Chinese micro satellite starts Arctic monitoring
After nine months in orbit China's first micro satellite BNU 1 (Jingshi 1) started its Arctic observation mission. The main objective of the remote sensing equipment is to track ice drifts and iceberg thaw rates, according to Xinhua agency.
"BNU 1 is expected to achieve full coverage of the Arctic in seven days," said the operations team leader, Chen Zhuoqi, who is also an associate professor at the School of Geospatial Engineering and Science at Sun Yat-Sen University. He also explained that the observation capabilities of the satellite are being tested during the mission.
After one month of in-orbit debugging and testing, the satellite sensors are in good operating condition. The first batch of South Pole photos has already been received and processed, said Cheng Xiao, lead scientist of the satellite project and professor at Sun Yat-Sen University.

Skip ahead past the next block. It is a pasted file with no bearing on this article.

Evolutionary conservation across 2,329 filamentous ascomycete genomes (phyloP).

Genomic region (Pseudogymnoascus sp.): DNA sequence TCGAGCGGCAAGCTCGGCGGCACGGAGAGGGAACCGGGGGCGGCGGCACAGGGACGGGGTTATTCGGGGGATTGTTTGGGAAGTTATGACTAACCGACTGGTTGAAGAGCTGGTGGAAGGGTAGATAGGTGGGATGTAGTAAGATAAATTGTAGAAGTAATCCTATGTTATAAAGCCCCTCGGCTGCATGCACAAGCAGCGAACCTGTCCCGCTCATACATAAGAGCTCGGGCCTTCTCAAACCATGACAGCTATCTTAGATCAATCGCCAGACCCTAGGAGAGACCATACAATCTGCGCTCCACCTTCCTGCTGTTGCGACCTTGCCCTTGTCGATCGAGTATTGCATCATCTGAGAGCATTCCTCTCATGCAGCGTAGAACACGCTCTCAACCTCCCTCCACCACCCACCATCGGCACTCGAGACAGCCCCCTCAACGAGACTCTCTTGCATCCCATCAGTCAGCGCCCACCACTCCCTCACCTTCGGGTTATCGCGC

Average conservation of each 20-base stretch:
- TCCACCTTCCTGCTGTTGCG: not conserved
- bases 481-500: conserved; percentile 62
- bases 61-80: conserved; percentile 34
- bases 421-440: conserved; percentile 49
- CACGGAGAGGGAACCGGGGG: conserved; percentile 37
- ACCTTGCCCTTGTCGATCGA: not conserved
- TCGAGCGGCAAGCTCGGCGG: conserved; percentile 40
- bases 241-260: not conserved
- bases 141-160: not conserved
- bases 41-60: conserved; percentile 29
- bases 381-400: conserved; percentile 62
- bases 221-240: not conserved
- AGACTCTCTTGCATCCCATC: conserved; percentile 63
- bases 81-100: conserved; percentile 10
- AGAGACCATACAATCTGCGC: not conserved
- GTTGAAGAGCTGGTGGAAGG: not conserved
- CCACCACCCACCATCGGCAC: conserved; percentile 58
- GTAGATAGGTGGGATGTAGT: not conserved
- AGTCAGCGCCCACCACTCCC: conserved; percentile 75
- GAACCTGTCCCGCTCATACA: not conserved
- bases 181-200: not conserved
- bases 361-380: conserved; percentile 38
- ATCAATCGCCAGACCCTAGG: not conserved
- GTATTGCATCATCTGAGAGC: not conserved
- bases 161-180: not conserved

The BNU-1 micro satellite, also called Ice Pathfinder, was put into orbit on September 12, 2019. Since then the satellite has fulfilled its Antarctic observation mission; it has taken over a thousand high resolution photos of the surface.
The satellite was developed by Beijing Normal University jointly with Aerospace Dongfanghong Development in Shenzhen and the Changcheng industrial association. BNU-1 is controlled by the joint polar research center established by Chinese universities. The satellite weighs 10 kg and according to its designers "is capable of providing full coverage of both Earth poles" thanks to its high resolution cameras.
There are plans to increase the number of similar satellites working around the clock to 24.